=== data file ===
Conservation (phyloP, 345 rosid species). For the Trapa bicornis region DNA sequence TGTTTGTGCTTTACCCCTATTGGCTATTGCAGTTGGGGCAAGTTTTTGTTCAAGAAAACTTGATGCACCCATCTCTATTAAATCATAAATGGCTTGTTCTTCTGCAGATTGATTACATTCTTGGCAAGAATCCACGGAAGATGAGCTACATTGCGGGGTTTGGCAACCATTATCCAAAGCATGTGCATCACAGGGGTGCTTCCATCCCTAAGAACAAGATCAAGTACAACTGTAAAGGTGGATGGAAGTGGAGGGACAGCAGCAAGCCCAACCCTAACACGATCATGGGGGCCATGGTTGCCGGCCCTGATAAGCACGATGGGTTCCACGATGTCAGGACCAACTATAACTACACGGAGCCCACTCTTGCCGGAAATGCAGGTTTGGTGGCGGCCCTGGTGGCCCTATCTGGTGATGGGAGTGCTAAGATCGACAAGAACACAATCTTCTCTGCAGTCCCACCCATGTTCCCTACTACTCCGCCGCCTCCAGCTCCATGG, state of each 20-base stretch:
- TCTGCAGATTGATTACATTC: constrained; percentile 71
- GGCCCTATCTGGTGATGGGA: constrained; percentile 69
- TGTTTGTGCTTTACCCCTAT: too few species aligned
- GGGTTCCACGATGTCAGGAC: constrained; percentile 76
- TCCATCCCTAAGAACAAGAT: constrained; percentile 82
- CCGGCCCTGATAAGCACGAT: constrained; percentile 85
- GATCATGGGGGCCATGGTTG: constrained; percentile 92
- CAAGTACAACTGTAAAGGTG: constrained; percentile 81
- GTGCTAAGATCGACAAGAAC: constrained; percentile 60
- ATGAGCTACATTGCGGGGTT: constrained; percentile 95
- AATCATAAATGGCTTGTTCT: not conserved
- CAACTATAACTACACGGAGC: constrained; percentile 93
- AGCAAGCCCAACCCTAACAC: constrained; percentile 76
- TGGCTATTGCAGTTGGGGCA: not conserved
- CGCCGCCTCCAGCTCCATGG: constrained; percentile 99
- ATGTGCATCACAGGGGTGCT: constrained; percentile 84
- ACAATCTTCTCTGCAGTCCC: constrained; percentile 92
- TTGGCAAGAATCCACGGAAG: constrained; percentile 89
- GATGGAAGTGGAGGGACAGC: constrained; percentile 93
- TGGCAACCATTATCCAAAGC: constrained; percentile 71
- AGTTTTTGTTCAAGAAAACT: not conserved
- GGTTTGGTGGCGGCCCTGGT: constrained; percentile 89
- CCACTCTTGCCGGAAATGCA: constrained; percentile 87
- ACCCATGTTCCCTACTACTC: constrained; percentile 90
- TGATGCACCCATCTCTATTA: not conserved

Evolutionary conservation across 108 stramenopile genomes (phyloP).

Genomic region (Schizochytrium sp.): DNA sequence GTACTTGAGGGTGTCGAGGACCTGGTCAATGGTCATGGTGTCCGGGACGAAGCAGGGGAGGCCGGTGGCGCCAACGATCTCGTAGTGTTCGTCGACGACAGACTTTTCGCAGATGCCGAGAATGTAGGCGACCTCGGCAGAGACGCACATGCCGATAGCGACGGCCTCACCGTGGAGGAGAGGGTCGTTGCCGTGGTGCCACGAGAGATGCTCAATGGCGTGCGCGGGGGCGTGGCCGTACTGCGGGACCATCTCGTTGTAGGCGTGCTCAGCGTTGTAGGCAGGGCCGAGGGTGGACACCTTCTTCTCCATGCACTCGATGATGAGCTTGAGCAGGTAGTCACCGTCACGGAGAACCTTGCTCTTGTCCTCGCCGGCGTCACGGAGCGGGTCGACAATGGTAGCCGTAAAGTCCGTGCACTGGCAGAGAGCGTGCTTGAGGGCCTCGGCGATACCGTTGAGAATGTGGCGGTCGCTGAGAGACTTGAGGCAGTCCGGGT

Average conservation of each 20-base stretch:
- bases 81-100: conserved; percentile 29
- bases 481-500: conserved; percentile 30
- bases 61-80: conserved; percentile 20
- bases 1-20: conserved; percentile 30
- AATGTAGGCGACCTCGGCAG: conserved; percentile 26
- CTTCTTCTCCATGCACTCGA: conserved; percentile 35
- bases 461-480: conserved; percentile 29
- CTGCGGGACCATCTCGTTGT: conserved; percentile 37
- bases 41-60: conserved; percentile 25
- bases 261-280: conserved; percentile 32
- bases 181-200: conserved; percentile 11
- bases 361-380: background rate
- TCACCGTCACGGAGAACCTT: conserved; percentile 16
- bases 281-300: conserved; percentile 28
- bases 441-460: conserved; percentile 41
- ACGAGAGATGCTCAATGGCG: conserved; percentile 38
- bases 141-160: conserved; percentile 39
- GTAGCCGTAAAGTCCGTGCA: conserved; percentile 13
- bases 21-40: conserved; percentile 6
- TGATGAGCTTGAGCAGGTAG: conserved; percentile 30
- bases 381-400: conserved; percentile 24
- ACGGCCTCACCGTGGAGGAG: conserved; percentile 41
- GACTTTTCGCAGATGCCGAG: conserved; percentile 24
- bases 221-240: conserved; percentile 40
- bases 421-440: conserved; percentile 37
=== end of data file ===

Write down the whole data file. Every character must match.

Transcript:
Conservation (phyloP, 345 rosid species). For the Trapa bicornis region DNA sequence TGTTTGTGCTTTACCCCTATTGGCTATTGCAGTTGGGGCAAGTTTTTGTTCAAGAAAACTTGATGCACCCATCTCTATTAAATCATAAATGGCTTGTTCTTCTGCAGATTGATTACATTCTTGGCAAGAATCCACGGAAGATGAGCTACATTGCGGGGTTTGGCAACCATTATCCAAAGCATGTGCATCACAGGGGTGCTTCCATCCCTAAGAACAAGATCAAGTACAACTGTAAAGGTGGATGGAAGTGGAGGGACAGCAGCAAGCCCAACCCTAACACGATCATGGGGGCCATGGTTGCCGGCCCTGATAAGCACGATGGGTTCCACGATGTCAGGACCAACTATAACTACACGGAGCCCACTCTTGCCGGAAATGCAGGTTTGGTGGCGGCCCTGGTGGCCCTATCTGGTGATGGGAGTGCTAAGATCGACAAGAACACAATCTTCTCTGCAGTCCCACCCATGTTCCCTACTACTCCGCCGCCTCCAGCTCCATGG, state of each 20-base stretch:
- TCTGCAGATTGATTACATTC: constrained; percentile 71
- GGCCCTATCTGGTGATGGGA: constrained; percentile 69
- TGTTTGTGCTTTACCCCTAT: too few species aligned
- GGGTTCCACGATGTCAGGAC: constrained; percentile 76
- TCCATCCCTAAGAACAAGAT: constrained; percentile 82
- CCGGCCCTGATAAGCACGAT: constrained; percentile 85
- GATCATGGGGGCCATGGTTG: constrained; percentile 92
- CAAGTACAACTGTAAAGGTG: constrained; percentile 81
- GTGCTAAGATCGACAAGAAC: constrained; percentile 60
- ATGAGCTACATTGCGGGGTT: constrained; percentile 95
- AATCATAAATGGCTTGTTCT: not conserved
- CAACTATAACTACACGGAGC: constrained; percentile 93
- AGCAAGCCCAACCCTAACAC: constrained; percentile 76
- TGGCTATTGCAGTTGGGGCA: not conserved
- CGCCGCCTCCAGCTCCATGG: constrained; percentile 99
- ATGTGCATCACAGGGGTGCT: constrained; percentile 84
- ACAATCTTCTCTGCAGTCCC: constrained; percentile 92
- TTGGCAAGAATCCACGGAAG: constrained; percentile 89
- GATGGAAGTGGAGGGACAGC: constrained; percentile 93
- TGGCAACCATTATCCAAAGC: constrained; percentile 71
- AGTTTTTGTTCAAGAAAACT: not conserved
- GGTTTGGTGGCGGCCCTGGT: constrained; percentile 89
- CCACTCTTGCCGGAAATGCA: constrained; percentile 87
- ACCCATGTTCCCTACTACTC: constrained; percentile 90
- TGATGCACCCATCTCTATTA: not conserved

Evolutionary conservation across 108 stramenopile genomes (phyloP).

Genomic region (Schizochytrium sp.): DNA sequence GTACTTGAGGGTGTCGAGGACCTGGTCAATGGTCATGGTGTCCGGGACGAAGCAGGGGAGGCCGGTGGCGCCAACGATCTCGTAGTGTTCGTCGACGACAGACTTTTCGCAGATGCCGAGAATGTAGGCGACCTCGGCAGAGACGCACATGCCGATAGCGACGGCCTCACCGTGGAGGAGAGGGTCGTTGCCGTGGTGCCACGAGAGATGCTCAATGGCGTGCGCGGGGGCGTGGCCGTACTGCGGGACCATCTCGTTGTAGGCGTGCTCAGCGTTGTAGGCAGGGCCGAGGGTGGACACCTTCTTCTCCATGCACTCGATGATGAGCTTGAGCAGGTAGTCACCGTCACGGAGAACCTTGCTCTTGTCCTCGCCGGCGTCACGGAGCGGGTCGACAATGGTAGCCGTAAAGTCCGTGCACTGGCAGAGAGCGTGCTTGAGGGCCTCGGCGATACCGTTGAGAATGTGGCGGTCGCTGAGAGACTTGAGGCAGTCCGGGT

Average conservation of each 20-base stretch:
- bases 81-100: conserved; percentile 29
- bases 481-500: conserved; percentile 30
- bases 61-80: conserved; percentile 20
- bases 1-20: conserved; percentile 30
- AATGTAGGCGACCTCGGCAG: conserved; percentile 26
- CTTCTTCTCCATGCACTCGA: conserved; percentile 35
- bases 461-480: conserved; percentile 29
- CTGCGGGACCATCTCGTTGT: conserved; percentile 37
- bases 41-60: conserved; percentile 25
- bases 261-280: conserved; percentile 32
- bases 181-200: conserved; percentile 11
- bases 361-380: background rate
- TCACCGTCACGGAGAACCTT: conserved; percentile 16
- bases 281-300: conserved; percentile 28
- bases 441-460: conserved; percentile 41
- ACGAGAGATGCTCAATGGCG: conserved; percentile 38
- bases 141-160: conserved; percentile 39
- GTAGCCGTAAAGTCCGTGCA: conserved; percentile 13
- bases 21-40: conserved; percentile 6
- TGATGAGCTTGAGCAGGTAG: conserved; percentile 30
- bases 381-400: conserved; percentile 24
- ACGGCCTCACCGTGGAGGAG: conserved; percentile 41
- GACTTTTCGCAGATGCCGAG: conserved; percentile 24
- bases 221-240: conserved; percentile 40
- bases 421-440: conserved; percentile 37